As a minor matter, regarding Article 9: 13, p. 106, why do aboriginal communities have to share in the costs of research?  No other community of research participants is required to pay part of the cost of the research. What is the Panel getting at here?

In sum, if the principles of academic freedom are to apply to all other research except research about aboriginal communities, then this should be clearly stated so that researchers on aboriginal matters know they are operating under a different set of rules than they are used to. Moreover, if individual aboriginals are to be denied the autonomy that all other competent Canadian and other adults are assumed to enjoy, that should also be clearly stated.

This’ll Be The Day That I Die

Life’s flashing before my eyes. My heart’s pounding.

Don’t worry. It’s the day of our household Book Sale. We’re carrying cartons of books, and yes, it’s exhausting. But we have help.

In every carton, memories! I pull out a slim pamphlet dated September 1970. It’s the Hamilton People’s Monthly, “an alternate press growing in response to the failure of the commercial media to unearth and provide essential information.” Selling for 15 cents then. And 15 cents today, if we’re lucky. From the back cover: “Read an opposition paper … or better yet, start one.”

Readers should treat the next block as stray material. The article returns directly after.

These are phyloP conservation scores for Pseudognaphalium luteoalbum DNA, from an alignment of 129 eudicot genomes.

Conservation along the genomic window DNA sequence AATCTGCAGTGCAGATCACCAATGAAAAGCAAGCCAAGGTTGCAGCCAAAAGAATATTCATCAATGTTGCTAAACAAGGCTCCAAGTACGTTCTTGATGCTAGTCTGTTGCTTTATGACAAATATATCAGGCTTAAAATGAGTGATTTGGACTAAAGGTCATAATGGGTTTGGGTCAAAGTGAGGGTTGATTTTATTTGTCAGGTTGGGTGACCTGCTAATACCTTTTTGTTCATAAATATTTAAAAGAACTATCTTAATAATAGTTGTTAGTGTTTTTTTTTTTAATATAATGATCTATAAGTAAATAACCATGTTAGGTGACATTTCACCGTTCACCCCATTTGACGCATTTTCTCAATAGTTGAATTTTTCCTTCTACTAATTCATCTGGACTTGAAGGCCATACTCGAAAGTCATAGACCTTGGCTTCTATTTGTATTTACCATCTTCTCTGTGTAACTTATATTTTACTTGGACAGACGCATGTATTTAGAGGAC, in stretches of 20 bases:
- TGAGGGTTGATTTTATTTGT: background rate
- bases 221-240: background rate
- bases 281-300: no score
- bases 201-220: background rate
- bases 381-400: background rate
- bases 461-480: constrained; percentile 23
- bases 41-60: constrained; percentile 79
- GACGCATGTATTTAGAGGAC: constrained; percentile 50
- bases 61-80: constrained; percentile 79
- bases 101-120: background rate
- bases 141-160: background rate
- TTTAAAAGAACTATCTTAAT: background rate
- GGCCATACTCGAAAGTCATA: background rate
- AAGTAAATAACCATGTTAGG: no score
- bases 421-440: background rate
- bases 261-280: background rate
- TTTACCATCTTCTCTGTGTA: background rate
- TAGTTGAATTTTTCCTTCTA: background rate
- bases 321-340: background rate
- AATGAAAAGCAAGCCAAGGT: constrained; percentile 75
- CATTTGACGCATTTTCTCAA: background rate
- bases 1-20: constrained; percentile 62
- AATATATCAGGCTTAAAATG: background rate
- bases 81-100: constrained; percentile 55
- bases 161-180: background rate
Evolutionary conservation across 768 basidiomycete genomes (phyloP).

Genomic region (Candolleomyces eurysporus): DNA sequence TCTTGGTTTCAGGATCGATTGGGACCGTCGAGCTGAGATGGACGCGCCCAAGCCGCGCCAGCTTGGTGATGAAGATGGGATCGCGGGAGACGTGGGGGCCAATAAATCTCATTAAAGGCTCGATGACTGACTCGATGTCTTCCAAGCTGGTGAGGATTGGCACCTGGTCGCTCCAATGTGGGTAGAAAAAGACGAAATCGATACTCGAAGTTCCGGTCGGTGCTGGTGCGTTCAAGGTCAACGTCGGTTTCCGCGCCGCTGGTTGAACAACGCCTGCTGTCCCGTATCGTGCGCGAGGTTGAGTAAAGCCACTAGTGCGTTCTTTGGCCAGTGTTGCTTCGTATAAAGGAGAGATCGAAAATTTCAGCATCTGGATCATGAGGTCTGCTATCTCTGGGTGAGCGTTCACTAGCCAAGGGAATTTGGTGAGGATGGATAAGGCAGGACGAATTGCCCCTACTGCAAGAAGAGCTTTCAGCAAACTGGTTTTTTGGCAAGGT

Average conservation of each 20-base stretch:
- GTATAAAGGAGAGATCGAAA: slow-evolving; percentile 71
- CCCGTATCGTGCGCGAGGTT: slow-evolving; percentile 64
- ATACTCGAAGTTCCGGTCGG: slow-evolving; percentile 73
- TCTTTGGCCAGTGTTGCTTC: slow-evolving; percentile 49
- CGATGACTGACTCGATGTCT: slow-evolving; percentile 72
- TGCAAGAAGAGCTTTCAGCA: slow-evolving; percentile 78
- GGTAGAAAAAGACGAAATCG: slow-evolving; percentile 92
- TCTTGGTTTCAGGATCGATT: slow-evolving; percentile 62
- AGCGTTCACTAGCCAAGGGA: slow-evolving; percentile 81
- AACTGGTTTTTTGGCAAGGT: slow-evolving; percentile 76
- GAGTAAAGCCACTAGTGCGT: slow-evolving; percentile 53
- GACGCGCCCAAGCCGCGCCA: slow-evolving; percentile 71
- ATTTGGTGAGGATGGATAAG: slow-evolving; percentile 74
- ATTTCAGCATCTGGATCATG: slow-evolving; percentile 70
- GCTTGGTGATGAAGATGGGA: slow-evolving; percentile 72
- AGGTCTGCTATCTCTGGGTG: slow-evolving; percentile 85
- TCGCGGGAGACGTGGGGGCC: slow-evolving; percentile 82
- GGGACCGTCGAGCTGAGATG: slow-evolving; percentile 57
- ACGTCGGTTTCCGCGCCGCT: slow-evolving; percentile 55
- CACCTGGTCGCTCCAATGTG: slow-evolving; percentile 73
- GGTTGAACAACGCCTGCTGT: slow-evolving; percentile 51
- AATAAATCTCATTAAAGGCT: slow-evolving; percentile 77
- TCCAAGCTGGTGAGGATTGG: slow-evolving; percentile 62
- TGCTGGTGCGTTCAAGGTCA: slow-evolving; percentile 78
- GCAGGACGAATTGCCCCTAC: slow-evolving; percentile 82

Well, that was our radical past. Women’s Liberation, Workingman’s Rock Music, Toronto’s Just Society Movement.

Digging deeper: H.A. R. Gibbs Mohammedanism; Philip K. Pitti, Islam and the West; Wilfred Cantwell Smith, Islam in Modern History; G.E. von Grunebaum, Modern Islam, The Search for Cultural Identity; and Hamilton A.R. Gibb, Studies on the Civilization of Islam. That’s what curious and responsible people were reading in the late 1950s and early sixties.

And deeper … Mrs. Carlyle. A play. A high school text! It was my introduction to John Stuart Mill. We’re given the episode in which Mill has to report the accidental destruction of Carlyle’s manuscript, The French Revolution. And I remember now, Jane Carlyle is the “Jenny” of Leigh Hunt’s poem, “Jenny kissed me when we met; Jumping from the chair she sat in.”

Time you thief who love to get
Sweets into your list, put that in.
Say I’m weary, say I’m sad;
Say that health and wealth have missed me;
Say I’m growing old, but add – Jenny kissed me!

It’s a small sale. Probably no more than five or six hundred books  on the lawn. Children’s, Crime, Politics, Poetry, Philosophy, History.

The sun’s coming out and we are going to be a success.